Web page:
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Static on the JEE server

 
Markus Schmider
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Hallo,

I have a running argument with colleague.
His application has a front of EJBs. All those delegate the real work to classes which have only static methods.
His reasoning is that this improves performance because no objects have to be instantiated.
Of cause we know that this is not valid because the JEE server maintains a pool of EJBs which are reused, when you stick to the JEE programming model.
My point is that he actually creates artificial bottlenecks in the application which is supposed to support multiple users, because he effectively creates singletons.
Preliminary performance tests have already shown that latency increases dramatically when several users try to use the system.
Unfortunately we have a management which has near zero knowledge of software development and tends to believe everything my colleague says.
So I am looking for some reliable source that shows, that you dont do statics in JEE applications.
I have googled a bit and have already read some of the standard books on EJB but found nothing useful. I think that might be the cause because everbody assumes that you use the JEE programming model, when you deploy on an JEE server.

Any help would be appreciated.
 
Lester Burnham
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The overhead of object creation has decreased a lot over the years; it's no longer a valid reason to avoid it. That's also the reason why using object pools has fallen out of favor (except for DB connection pools and such, where networks object are involved) - it's no longer worth the code complication.

The other factor is thread-safety. With static methods everything needs to be carefully synchronized, which can effectively kill parallel performance if too much is synchronized; I suspect that's what you're seeing with the increased latency.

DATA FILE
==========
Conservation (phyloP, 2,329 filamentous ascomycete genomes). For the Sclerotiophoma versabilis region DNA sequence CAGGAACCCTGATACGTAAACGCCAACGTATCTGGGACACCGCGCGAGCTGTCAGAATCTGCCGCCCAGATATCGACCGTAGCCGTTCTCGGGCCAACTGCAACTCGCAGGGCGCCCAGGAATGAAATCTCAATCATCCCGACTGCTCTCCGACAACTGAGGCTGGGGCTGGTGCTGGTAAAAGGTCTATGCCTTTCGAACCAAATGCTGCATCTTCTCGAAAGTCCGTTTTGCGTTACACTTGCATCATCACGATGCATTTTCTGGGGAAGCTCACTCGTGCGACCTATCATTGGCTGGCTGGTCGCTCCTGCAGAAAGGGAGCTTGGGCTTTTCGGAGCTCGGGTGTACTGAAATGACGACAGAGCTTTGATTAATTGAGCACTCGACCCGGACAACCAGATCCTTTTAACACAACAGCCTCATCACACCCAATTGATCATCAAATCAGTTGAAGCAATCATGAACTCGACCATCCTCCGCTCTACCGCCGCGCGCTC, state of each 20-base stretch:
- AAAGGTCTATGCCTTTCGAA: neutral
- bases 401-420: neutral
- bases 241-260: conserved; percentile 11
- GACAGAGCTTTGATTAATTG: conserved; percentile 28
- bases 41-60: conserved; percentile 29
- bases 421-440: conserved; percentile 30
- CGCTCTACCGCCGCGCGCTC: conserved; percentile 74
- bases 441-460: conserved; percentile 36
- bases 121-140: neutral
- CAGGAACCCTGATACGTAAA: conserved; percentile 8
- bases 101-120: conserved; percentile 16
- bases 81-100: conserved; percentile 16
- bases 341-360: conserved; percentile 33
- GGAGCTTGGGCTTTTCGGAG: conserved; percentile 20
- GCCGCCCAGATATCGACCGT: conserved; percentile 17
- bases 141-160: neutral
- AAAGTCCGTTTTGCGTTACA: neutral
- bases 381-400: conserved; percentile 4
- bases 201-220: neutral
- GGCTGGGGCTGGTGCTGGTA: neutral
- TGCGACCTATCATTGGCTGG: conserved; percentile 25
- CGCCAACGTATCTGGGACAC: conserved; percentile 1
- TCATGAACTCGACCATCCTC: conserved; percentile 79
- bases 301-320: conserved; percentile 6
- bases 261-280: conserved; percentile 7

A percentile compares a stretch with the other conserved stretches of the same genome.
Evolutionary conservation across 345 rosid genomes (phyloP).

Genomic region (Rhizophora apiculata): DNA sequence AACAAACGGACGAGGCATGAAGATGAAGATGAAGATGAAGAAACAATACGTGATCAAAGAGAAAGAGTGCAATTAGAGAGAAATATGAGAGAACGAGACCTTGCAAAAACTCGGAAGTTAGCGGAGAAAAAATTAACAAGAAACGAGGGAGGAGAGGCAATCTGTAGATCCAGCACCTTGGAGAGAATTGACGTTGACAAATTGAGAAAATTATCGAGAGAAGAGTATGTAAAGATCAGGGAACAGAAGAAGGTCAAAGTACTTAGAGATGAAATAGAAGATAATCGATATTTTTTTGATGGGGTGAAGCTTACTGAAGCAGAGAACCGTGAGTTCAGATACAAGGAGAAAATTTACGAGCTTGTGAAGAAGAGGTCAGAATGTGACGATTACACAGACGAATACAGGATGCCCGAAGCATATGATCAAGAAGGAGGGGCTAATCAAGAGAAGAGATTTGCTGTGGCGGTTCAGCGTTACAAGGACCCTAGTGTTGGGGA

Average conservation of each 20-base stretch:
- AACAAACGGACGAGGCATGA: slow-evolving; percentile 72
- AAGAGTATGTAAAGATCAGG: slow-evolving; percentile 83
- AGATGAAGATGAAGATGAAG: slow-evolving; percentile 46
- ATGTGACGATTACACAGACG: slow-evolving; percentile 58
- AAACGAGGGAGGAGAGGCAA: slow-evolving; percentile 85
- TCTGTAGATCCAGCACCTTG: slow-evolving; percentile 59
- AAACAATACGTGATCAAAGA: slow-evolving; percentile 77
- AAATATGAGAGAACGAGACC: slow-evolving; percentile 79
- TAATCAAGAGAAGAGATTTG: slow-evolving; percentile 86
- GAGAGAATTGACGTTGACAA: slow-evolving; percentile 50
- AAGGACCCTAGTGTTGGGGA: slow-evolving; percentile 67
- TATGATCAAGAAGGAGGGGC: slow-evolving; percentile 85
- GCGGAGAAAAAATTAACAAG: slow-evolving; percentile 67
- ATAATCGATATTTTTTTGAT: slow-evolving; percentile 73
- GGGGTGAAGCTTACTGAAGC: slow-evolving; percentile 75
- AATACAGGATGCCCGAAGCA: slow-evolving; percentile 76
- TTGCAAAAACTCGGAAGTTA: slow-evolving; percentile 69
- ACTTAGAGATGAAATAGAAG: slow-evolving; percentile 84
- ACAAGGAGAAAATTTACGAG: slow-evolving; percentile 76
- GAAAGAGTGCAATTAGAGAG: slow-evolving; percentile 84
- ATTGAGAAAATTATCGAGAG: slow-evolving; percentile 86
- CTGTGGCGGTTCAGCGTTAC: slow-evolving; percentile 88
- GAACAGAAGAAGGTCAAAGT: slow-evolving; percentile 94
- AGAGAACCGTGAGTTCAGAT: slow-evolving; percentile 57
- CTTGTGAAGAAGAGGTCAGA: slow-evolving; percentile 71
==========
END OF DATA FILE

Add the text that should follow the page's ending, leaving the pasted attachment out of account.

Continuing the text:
Markus Schmider
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Thanks for your answer, I totally forgot about thread-safety.
Well nothing in the code is synchronized as far as I know.
But what about my bottleneck I surmise?
One advantage of using EJBs is that you can handle concurrent requests of multiple users on the servers and make use of multi-core, multi-processor machines as I understood it.
Isn't negated when you use static methods?
 
Jimmy Clark
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Sounds like your colleague is protecting his/her job by using bearish coding techniques and keeping you at bay. Maybe he/she doesn't understand the Java EE programming model completely and is intimidated by your knowledge. Perception is everything. He/she seems to have the trust of management, so this may present a challenge. Stop arguing and let him/her drive for a while, things eventually will fall apart and you can be there to pick up the pieces... ... management should start to trust you then and question this other person.
 
Jeanne Boyarsky
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Marcus Didius Falco wrote:His application has a front of EJBs. All those delegate the real work to classes which have only static methods.

If the EJBs are being used as a facade, you still get the benefits of EJB pooling.

I don't understand the perceived performance problem. Unless you use "syncrhonized", the multiple pooled EJBs can execute the static methods at the same time.

It's odd design, but not a performance problem. Statics aren't evil from a performance point of view. (They aren't so hot from a design/maintenance/extension point of view, but that's another story.)
 
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